Lord Chief Justice of England and Wales

Lord Chief Justice
of England and Wales
Royal Coat of Arms of the United Kingdom (HM Government).svg
The Judiciary of England and Wales
The Lord Burnett of Maldon (Lord Burnett)

since 2 October 2017
StyleThe Right Honourable
NominatorJudicial Appointments Commission
AppointerMonarch of the United Kingdom,
on the recommendation of the Lord Chancellor
Formation1 November 1875

The Lord Chief Justice of England and Wales is the Head of the Judiciary of England and Wales and the President of the Courts of England and Wales.

Historically, the officeholder was the second-highest judge of the Courts of England and Wales, after the Lord Chancellor, but became the top judge as a result of the Constitutional Reform Act 2005, which removed the judicial functions from the office of Lord Chancellor, altered the duties of the Lord Chief Justice and changed the relationship between the two offices. The Lord Chief Justice ordinarily serves as President of the Criminal Division of the Court of Appeal and Head of Criminal Justice, but under the 2005 Act can appoint another judge to these positions.

The Lord Chief Justice's equivalent in Scotland is the Lord President of the Court of Session, who also holds the post of Lord Justice-General in the High Court of Justiciary. There is also a Lord Chief Justice of Northern Ireland, successor to the Lord Chief Justice of Ireland of the pre-Partition era. For the entire United Kingdom judiciary, there is a President of the Supreme Court of the United Kingdom, though that court does not have final jurisdiction over Scottish criminal law.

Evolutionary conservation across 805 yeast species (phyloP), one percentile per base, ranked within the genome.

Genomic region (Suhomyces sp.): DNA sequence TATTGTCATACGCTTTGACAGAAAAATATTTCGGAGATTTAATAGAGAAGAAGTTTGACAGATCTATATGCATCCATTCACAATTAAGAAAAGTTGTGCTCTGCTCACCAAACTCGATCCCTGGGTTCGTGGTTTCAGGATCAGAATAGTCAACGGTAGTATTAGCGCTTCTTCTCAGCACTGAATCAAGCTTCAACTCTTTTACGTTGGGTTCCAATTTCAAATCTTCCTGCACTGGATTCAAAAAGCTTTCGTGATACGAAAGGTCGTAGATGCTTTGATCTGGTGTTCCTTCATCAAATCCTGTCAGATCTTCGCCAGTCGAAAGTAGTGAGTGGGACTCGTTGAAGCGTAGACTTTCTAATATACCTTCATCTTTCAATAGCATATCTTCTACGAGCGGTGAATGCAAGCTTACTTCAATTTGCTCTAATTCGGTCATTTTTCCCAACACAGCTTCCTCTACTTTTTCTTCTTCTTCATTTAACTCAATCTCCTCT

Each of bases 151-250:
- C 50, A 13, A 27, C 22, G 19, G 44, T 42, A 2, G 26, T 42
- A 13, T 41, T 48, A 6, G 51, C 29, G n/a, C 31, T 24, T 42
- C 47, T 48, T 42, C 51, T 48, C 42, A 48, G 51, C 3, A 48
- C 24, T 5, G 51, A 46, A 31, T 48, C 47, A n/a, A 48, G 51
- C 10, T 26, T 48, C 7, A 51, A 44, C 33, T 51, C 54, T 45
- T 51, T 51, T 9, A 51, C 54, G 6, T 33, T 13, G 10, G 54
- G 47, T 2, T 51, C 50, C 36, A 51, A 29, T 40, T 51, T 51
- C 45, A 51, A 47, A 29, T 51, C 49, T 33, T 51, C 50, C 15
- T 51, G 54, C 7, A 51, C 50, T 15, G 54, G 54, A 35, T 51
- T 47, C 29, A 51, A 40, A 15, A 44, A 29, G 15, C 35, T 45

The current Lord Chief Justice is Lord Burnett of Maldon (Lord Burnett), who assumed the role on 2 October 2017.


Originally, each of the three high common law courts, the King's Bench, the Court of Common Pleas, and the Court of the Exchequer, had its own chief justice: the Lord Chief Justice, Chief Justice of the Common Pleas, and Chief Baron of the Exchequer. The Court of the King's (or Queen's) Bench had existed since 1234. In 1268 its foremost judge was given the title of (lord) chief justice before when one of the justices would be considered the senior judge, and fulfil an analogous role. The three courts became divisions of the High Court in 1875, and following the deaths of the Lord Chief Justice and Lord Chief Baron in 1880, the three were merged into a single division (first held by the last Chief Justice of Common Pleas) creating a single Lord Chief Justice of England.

The suffix "and Wales", now found in statutes and elsewhere, was unilaterally appended by holder Lord Bingham of Cornhill between 1996 and 2000.

Constitutional Reform Act 2005

The Constitutional Reform Act 2005 (CRA) made the Lord Chief Justice the president of the Courts of England and Wales, vesting the office with many of the powers formerly held by the Lord Chancellor. While the Lord Chief Justice retains the role of President of the Criminal Division of the Court of Appeal, the CRA separated the role of President of the Queen's Bench Division; the changed chief justice role was first held by Lord Phillips of Worth Matravers. The CRA provides that he or she is chosen by a specially appointed committee convened by the Judicial Appointments Commission.